Annis said he has been working with George to have a local vendor design a body that only has one entrance with an aisle down the middle equipped with seatbelts.
“We’ll get there eventually, but we just haven’t done it yet,” he said.
Stevens said that there are F-series vehicles that have been converted to buses following the “Incomplete Vehicle Modifier Guidelines” or by working with a Ford qualified vehicle modifier.
The accident on Jan. 27 involved a 2002 Ford F-350. Another accident, involving a woman who fell out of a safari bus on St. John and died as a result of her injuries was in a safari bus F-450 driven by an unlicensed taxi driver.
Federal regulations do require that all vehicles that have been modified to have a certification label from the manufacturer and/or a second-stage manufacturer stating that it has met federal highway safety standards.
There is no federal law outlawing the operation of a safari bus or a multi-passenger vehicle without seatbelts. Nowhere in the V.I. Code does it say that safari buses should not be operated; however, Title 20 does specify that children under the age 13 be properly restrained by a child-restraint system or booster seat. But there is an exemption for “buses.” It is unclear whether that definition excludes modified taxis.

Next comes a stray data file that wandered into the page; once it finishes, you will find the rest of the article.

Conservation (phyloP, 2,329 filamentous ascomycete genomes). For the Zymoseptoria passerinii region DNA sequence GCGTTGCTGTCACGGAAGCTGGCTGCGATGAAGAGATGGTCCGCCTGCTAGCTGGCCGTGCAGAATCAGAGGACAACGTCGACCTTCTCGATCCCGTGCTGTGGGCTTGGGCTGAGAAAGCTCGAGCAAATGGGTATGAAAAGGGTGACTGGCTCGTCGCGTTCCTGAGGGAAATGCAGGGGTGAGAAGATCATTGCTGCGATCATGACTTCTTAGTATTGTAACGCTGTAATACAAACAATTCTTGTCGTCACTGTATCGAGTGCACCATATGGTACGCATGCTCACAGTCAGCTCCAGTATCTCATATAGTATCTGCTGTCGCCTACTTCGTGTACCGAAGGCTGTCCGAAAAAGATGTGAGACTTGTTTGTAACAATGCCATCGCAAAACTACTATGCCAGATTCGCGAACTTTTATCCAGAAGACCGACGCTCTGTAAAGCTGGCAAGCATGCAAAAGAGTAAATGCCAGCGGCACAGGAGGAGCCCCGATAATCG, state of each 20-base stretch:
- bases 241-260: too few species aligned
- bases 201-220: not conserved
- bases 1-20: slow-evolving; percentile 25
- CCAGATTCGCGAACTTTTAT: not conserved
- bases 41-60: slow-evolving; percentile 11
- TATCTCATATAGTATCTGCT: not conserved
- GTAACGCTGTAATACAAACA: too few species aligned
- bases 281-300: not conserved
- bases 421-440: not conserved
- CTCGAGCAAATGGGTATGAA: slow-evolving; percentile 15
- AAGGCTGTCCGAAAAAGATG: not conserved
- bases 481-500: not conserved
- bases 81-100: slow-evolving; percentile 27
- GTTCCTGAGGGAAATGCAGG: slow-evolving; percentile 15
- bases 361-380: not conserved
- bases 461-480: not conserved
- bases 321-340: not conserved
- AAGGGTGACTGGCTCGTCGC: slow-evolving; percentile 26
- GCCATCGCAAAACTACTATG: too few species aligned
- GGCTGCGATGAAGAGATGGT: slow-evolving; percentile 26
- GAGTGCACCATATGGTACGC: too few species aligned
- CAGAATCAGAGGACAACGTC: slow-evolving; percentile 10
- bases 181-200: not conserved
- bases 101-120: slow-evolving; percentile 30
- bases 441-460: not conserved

When asked why safari buses are approved without seatbelts, George said, “Well that’s before my time. You have to understand safari buses have been on the road forever and a day. I came on in 2006. What happened 10-15 years ago did not fall under me. We have them now and we need to fix the problems moving forward.”
BMV Director Jerris T. Browne did not return phone calls seeking comment regarding the lack of seatbelts on safari buses.
An employee with the National Highway Traffic and Safety Administration, who asked that her name not be used, said that it’s common knowledge that there is no federal regulation requiring vehicles to be equipped with safety belts. Those laws are regulated by states and territories, the employee said.
She also said that there are no federal laws on the use of child restraints, only on the manufacturing of such restraints. A website search confirmed the veracity of the employee’s statements.
Doors are also not required by federal standards. The U.S. Department of Transportation’s Federal Motor Vehicle Safety Standards and Regulations only specify that “Passenger Cars, Multipurpose Passenger Vehicles, and Trucks with a Gross Vehicle Weight Rating of 4,536 kg (10,000 lbs.) or less, and Buses with a Gross Vehicle Weight Rating of 3,860 kg (8,510 lbs.) or less (Effective 9-18-95)
Shall meet phase-in requirements for vehicle upper interior components, including, but not limited to, pillars, side rails, roof headers and the roof.”
The Source contacted the Bureau of Motor Vehicles, the Taxicab Commission, Ford Motor Company, and referenced the V.I. Code and the National Highway Transportation Safety regulations to answer this question.